It’s a combo that really shouldn’t work. A late 90’s, early noughties punk rock band turning their biggest album into a West End stage show. Like I said, it shouldn’t work. However like my own primary school English teacher once said…never judge a book by it’s cover, or erm, never judge a play by it’s inspiration. We’ll go with that.
Green Day are not your average American pop-punk band, their songs are often politically influenced and their energetic presence empower you whether you’re listening to them on Spotify or seeing the band live. With a handful of albums released throughout the 90’s and 00’s, the band found global success after their 2004 release of pop-punk goodness American Idiot. Enter the West End spotlight.
Before its appearance in London, the energetically charged show already collected a couple of Tony Award’s when it opened on Broadway in 2010. Now after crossing the big pond, does the show establish it’s own identity in a place that is known for it’s quality theatre? Perhaps surprisingly…yes it does.
When entering the Arts Theatre you walk into a cafe, perplexed how there’s a stage hidden somewhere in the building. As I took my seat in the 350-seater theatre, I was praying that their wasn’t a reason why the show was in such a small venue. Within 10 minutes in, I began to love the fact that this theatre was chosen. From the very first song the performers entice you in. I didn’t know who these characters were, or whether I should like them but I felt their energy.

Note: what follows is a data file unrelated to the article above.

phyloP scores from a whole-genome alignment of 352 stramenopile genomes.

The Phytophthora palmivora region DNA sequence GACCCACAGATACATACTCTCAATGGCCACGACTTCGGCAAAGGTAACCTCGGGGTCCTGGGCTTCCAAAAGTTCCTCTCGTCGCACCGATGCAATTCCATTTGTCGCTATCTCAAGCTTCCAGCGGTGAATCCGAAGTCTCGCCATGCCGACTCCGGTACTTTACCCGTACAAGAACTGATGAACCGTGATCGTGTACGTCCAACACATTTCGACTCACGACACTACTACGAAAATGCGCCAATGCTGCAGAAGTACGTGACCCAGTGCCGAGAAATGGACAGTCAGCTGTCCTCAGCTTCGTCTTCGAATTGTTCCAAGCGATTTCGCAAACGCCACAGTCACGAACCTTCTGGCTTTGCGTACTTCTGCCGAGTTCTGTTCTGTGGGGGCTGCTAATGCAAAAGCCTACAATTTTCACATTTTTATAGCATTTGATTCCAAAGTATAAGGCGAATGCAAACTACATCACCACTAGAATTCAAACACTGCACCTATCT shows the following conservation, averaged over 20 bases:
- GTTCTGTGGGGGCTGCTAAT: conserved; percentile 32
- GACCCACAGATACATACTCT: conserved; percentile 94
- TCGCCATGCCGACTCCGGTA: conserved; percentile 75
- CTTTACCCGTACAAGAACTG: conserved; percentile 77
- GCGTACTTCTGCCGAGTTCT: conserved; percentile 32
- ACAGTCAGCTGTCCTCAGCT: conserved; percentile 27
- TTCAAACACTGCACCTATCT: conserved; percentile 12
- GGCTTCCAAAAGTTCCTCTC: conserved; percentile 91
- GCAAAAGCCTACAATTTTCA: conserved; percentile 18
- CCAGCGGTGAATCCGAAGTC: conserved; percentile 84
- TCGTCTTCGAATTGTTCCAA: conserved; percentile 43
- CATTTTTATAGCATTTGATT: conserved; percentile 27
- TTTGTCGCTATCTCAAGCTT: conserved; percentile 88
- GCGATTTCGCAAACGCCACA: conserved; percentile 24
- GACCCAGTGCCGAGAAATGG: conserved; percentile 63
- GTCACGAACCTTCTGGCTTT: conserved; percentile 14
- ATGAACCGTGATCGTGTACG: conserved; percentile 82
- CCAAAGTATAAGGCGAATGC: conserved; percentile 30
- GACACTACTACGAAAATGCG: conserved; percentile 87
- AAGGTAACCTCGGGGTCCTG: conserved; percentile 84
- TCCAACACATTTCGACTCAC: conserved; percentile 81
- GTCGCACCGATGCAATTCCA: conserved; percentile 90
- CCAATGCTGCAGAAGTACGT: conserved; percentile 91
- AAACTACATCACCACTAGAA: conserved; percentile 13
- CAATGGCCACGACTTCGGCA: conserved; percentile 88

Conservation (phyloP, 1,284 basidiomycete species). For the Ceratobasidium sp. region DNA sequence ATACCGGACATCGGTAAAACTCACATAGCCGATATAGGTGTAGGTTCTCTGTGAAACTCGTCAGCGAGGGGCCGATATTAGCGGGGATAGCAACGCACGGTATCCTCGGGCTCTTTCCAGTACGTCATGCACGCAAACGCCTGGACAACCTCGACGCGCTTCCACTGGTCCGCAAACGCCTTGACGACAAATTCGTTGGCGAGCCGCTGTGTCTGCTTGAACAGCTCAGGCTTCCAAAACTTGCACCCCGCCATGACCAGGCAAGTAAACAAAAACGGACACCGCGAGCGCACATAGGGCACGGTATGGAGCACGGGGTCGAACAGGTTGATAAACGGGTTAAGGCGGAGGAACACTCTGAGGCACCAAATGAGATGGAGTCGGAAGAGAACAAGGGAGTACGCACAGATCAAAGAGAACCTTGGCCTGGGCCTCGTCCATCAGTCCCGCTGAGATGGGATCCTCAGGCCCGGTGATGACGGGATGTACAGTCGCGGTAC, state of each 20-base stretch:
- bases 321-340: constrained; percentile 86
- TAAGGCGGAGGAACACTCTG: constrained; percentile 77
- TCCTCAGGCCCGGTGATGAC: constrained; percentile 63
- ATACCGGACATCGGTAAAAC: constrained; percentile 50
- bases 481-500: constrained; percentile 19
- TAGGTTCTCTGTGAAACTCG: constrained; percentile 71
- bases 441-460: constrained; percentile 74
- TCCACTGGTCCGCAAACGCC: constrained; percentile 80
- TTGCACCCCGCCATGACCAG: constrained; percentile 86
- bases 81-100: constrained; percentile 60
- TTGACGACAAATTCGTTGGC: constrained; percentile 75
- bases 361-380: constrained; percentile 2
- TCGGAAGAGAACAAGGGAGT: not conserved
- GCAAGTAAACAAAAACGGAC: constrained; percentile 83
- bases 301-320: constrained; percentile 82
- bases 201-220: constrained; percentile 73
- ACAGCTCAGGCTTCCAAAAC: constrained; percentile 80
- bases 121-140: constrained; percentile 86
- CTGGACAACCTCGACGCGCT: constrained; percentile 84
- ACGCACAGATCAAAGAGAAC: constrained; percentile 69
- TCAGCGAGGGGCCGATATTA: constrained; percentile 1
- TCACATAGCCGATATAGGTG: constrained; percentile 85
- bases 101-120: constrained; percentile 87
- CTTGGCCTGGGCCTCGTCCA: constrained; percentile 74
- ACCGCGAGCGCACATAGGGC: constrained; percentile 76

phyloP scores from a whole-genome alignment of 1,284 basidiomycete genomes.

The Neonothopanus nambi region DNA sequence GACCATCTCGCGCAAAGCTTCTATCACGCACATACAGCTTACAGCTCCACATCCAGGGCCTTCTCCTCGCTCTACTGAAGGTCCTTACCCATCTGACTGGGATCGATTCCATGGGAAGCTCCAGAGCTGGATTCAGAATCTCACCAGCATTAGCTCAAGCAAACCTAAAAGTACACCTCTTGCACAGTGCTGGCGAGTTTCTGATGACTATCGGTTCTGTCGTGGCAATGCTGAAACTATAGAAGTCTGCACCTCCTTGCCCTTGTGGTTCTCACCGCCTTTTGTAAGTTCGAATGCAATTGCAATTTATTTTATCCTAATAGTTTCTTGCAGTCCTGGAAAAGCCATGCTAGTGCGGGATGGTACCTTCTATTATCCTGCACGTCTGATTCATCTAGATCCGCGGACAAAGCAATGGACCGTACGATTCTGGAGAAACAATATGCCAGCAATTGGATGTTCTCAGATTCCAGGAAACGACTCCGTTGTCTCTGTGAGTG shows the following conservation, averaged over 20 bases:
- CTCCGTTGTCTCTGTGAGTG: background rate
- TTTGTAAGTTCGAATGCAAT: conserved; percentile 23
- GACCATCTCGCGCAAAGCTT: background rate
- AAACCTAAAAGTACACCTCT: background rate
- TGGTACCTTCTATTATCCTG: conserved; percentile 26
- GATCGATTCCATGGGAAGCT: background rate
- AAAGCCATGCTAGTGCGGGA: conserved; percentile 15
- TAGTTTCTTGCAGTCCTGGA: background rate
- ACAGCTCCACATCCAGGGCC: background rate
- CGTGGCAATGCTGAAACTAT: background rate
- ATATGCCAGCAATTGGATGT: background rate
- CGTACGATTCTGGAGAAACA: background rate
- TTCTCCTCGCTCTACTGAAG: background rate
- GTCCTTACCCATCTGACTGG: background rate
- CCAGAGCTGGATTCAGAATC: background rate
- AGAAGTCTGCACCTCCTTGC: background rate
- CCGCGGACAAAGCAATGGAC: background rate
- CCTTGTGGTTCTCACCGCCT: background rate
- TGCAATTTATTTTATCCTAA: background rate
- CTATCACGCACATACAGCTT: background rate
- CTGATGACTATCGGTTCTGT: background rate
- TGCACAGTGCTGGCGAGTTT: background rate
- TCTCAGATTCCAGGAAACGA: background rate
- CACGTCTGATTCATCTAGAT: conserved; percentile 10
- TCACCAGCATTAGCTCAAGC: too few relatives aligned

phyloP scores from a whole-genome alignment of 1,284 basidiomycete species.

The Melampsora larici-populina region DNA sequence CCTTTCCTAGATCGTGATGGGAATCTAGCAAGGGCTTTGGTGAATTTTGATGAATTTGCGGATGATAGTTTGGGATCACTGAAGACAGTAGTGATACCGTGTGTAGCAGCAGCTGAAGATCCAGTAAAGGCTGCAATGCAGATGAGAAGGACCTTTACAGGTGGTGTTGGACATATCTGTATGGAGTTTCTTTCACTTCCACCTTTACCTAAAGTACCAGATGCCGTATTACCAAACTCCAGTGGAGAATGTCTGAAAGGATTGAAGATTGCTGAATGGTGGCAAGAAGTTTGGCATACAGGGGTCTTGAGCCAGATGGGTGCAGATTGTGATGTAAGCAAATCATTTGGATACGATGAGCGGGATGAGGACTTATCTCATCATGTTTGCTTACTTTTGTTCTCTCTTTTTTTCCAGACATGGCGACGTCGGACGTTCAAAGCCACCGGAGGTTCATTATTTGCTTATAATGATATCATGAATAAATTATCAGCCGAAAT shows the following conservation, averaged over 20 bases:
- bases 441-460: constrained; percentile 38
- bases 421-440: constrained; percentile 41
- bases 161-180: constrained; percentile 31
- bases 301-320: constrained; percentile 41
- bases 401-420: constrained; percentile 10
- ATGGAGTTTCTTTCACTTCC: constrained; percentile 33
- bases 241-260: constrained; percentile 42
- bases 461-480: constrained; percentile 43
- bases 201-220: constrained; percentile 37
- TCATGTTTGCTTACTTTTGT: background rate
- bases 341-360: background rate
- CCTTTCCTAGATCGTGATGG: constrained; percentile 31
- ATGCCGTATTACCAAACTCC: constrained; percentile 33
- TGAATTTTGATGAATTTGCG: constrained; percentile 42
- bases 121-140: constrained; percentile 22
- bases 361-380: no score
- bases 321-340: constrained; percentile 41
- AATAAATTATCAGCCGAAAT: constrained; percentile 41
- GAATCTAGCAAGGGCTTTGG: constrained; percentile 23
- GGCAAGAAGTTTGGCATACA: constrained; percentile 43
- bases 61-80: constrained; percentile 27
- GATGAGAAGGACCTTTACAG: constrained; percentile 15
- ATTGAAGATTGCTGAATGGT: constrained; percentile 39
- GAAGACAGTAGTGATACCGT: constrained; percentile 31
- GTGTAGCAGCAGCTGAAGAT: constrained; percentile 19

The show is based around three characters. One who seeks a life outside the limitations of his hometown, finding himself mixed up in drunks, girls and a friend who only means bad news. His two friends head in different directions, one joins the Army whilst the other is left at home with his pregnant girlfriend. The story reflects the music of Green Day well, showing the effects of a government influenced society, forced to live their lives through certain rules and regulations.
The show establishes the scene the minute you take your seat, as a TV that hangs down the middle of the stage flickers between news reports on the destruction of the Twin Towers and an America suffering from war and other man made destruction.
Cue those electric guitars and heavy drum solo’s. The productions jumps straight to fifth gear and only slows down in certain parts that make you really feel for our protagonists. The three main leads offer three varied voices that gives each song their own uniqueness, and the supporting cast shine in the moments they are given to rule the stage.
X-Factor finalist Amelia Lily plays the main love interest and shows her impressive vocal range, and fits in well with her punk rock dressed cast. The opening lyrics of Green Day’s single American Idiot explain the show well, ‘Don’t wanna be an America/Don’t want a nation under the new media”. While the show isn’t going to go down in history of one of the greatest, it is a refreshing change from the big ballad filled plays that charge an arm and a leg to see. American Idiot uses it simplicity to the extreme max, and adds to the enjoyment and impressiveness of each of its performers. If you don’t have any plans this weekend then I suggest you get your tickets now.